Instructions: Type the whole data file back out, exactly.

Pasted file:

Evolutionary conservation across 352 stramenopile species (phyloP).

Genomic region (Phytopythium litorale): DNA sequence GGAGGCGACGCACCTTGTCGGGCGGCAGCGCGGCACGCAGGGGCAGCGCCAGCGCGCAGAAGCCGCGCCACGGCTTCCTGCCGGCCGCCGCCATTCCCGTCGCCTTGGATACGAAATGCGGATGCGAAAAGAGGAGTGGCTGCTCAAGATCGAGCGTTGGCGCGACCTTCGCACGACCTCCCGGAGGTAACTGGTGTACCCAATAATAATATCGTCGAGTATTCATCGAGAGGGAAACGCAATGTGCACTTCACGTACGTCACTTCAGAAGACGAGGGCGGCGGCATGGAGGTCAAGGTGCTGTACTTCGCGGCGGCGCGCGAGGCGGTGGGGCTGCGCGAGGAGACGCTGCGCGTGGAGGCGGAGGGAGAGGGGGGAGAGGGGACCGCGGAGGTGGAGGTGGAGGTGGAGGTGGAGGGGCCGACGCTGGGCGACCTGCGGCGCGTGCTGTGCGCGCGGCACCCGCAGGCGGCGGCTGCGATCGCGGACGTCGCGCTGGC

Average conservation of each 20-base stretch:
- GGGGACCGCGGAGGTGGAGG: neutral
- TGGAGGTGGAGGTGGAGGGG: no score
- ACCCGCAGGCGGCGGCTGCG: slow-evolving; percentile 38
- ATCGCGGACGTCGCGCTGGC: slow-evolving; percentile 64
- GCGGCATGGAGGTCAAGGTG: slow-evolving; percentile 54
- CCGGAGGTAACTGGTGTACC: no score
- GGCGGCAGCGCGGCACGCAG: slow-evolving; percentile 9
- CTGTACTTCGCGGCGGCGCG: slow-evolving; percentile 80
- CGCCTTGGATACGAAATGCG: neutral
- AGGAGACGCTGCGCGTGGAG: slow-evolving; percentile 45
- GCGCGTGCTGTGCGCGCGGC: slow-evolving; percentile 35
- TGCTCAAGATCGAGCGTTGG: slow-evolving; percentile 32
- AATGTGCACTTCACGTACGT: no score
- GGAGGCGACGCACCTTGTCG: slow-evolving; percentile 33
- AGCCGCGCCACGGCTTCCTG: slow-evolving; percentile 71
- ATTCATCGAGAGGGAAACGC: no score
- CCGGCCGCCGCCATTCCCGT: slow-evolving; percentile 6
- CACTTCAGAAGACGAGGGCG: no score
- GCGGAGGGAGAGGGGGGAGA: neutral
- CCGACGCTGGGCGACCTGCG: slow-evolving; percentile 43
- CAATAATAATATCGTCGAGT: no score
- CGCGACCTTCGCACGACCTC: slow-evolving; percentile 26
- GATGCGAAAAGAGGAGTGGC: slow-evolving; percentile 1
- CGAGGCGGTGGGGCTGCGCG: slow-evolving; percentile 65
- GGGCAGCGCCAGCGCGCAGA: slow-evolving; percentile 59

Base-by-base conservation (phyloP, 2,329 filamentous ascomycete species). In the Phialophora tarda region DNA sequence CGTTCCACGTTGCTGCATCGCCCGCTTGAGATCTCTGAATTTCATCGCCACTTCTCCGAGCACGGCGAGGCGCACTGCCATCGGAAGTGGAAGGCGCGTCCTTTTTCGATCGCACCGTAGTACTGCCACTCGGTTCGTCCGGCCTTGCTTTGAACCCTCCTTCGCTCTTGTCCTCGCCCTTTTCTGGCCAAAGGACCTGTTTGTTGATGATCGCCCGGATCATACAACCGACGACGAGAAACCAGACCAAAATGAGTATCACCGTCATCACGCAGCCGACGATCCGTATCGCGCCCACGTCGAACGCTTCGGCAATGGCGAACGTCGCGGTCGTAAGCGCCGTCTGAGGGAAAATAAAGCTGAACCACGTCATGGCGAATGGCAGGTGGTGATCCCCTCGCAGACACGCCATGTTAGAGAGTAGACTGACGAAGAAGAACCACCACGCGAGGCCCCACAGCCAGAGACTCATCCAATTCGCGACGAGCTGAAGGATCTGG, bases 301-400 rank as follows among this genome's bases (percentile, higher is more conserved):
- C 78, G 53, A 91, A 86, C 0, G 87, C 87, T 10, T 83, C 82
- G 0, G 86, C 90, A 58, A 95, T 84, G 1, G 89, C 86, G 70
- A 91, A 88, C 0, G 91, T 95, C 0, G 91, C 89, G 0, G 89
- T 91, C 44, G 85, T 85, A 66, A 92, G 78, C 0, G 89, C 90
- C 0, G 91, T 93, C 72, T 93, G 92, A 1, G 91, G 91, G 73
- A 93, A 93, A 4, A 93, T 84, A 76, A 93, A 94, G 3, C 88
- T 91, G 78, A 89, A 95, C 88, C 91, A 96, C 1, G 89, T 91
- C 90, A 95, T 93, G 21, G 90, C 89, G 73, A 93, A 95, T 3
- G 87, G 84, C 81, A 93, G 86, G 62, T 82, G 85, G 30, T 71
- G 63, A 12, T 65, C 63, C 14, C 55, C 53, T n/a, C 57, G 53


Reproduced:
Evolutionary conservation across 352 stramenopile species (phyloP).

Genomic region (Phytopythium litorale): DNA sequence GGAGGCGACGCACCTTGTCGGGCGGCAGCGCGGCACGCAGGGGCAGCGCCAGCGCGCAGAAGCCGCGCCACGGCTTCCTGCCGGCCGCCGCCATTCCCGTCGCCTTGGATACGAAATGCGGATGCGAAAAGAGGAGTGGCTGCTCAAGATCGAGCGTTGGCGCGACCTTCGCACGACCTCCCGGAGGTAACTGGTGTACCCAATAATAATATCGTCGAGTATTCATCGAGAGGGAAACGCAATGTGCACTTCACGTACGTCACTTCAGAAGACGAGGGCGGCGGCATGGAGGTCAAGGTGCTGTACTTCGCGGCGGCGCGCGAGGCGGTGGGGCTGCGCGAGGAGACGCTGCGCGTGGAGGCGGAGGGAGAGGGGGGAGAGGGGACCGCGGAGGTGGAGGTGGAGGTGGAGGTGGAGGGGCCGACGCTGGGCGACCTGCGGCGCGTGCTGTGCGCGCGGCACCCGCAGGCGGCGGCTGCGATCGCGGACGTCGCGCTGGC

Average conservation of each 20-base stretch:
- GGGGACCGCGGAGGTGGAGG: neutral
- TGGAGGTGGAGGTGGAGGGG: no score
- ACCCGCAGGCGGCGGCTGCG: slow-evolving; percentile 38
- ATCGCGGACGTCGCGCTGGC: slow-evolving; percentile 64
- GCGGCATGGAGGTCAAGGTG: slow-evolving; percentile 54
- CCGGAGGTAACTGGTGTACC: no score
- GGCGGCAGCGCGGCACGCAG: slow-evolving; percentile 9
- CTGTACTTCGCGGCGGCGCG: slow-evolving; percentile 80
- CGCCTTGGATACGAAATGCG: neutral
- AGGAGACGCTGCGCGTGGAG: slow-evolving; percentile 45
- GCGCGTGCTGTGCGCGCGGC: slow-evolving; percentile 35
- TGCTCAAGATCGAGCGTTGG: slow-evolving; percentile 32
- AATGTGCACTTCACGTACGT: no score
- GGAGGCGACGCACCTTGTCG: slow-evolving; percentile 33
- AGCCGCGCCACGGCTTCCTG: slow-evolving; percentile 71
- ATTCATCGAGAGGGAAACGC: no score
- CCGGCCGCCGCCATTCCCGT: slow-evolving; percentile 6
- CACTTCAGAAGACGAGGGCG: no score
- GCGGAGGGAGAGGGGGGAGA: neutral
- CCGACGCTGGGCGACCTGCG: slow-evolving; percentile 43
- CAATAATAATATCGTCGAGT: no score
- CGCGACCTTCGCACGACCTC: slow-evolving; percentile 26
- GATGCGAAAAGAGGAGTGGC: slow-evolving; percentile 1
- CGAGGCGGTGGGGCTGCGCG: slow-evolving; percentile 65
- GGGCAGCGCCAGCGCGCAGA: slow-evolving; percentile 59

Base-by-base conservation (phyloP, 2,329 filamentous ascomycete species). In the Phialophora tarda region DNA sequence CGTTCCACGTTGCTGCATCGCCCGCTTGAGATCTCTGAATTTCATCGCCACTTCTCCGAGCACGGCGAGGCGCACTGCCATCGGAAGTGGAAGGCGCGTCCTTTTTCGATCGCACCGTAGTACTGCCACTCGGTTCGTCCGGCCTTGCTTTGAACCCTCCTTCGCTCTTGTCCTCGCCCTTTTCTGGCCAAAGGACCTGTTTGTTGATGATCGCCCGGATCATACAACCGACGACGAGAAACCAGACCAAAATGAGTATCACCGTCATCACGCAGCCGACGATCCGTATCGCGCCCACGTCGAACGCTTCGGCAATGGCGAACGTCGCGGTCGTAAGCGCCGTCTGAGGGAAAATAAAGCTGAACCACGTCATGGCGAATGGCAGGTGGTGATCCCCTCGCAGACACGCCATGTTAGAGAGTAGACTGACGAAGAAGAACCACCACGCGAGGCCCCACAGCCAGAGACTCATCCAATTCGCGACGAGCTGAAGGATCTGG, bases 301-400 rank as follows among this genome's bases (percentile, higher is more conserved):
- C 78, G 53, A 91, A 86, C 0, G 87, C 87, T 10, T 83, C 82
- G 0, G 86, C 90, A 58, A 95, T 84, G 1, G 89, C 86, G 70
- A 91, A 88, C 0, G 91, T 95, C 0, G 91, C 89, G 0, G 89
- T 91, C 44, G 85, T 85, A 66, A 92, G 78, C 0, G 89, C 90
- C 0, G 91, T 93, C 72, T 93, G 92, A 1, G 91, G 91, G 73
- A 93, A 93, A 4, A 93, T 84, A 76, A 93, A 94, G 3, C 88
- T 91, G 78, A 89, A 95, C 88, C 91, A 96, C 1, G 89, T 91
- C 90, A 95, T 93, G 21, G 90, C 89, G 73, A 93, A 95, T 3
- G 87, G 84, C 81, A 93, G 86, G 62, T 82, G 85, G 30, T 71
- G 63, A 12, T 65, C 63, C 14, C 55, C 53, T n/a, C 57, G 53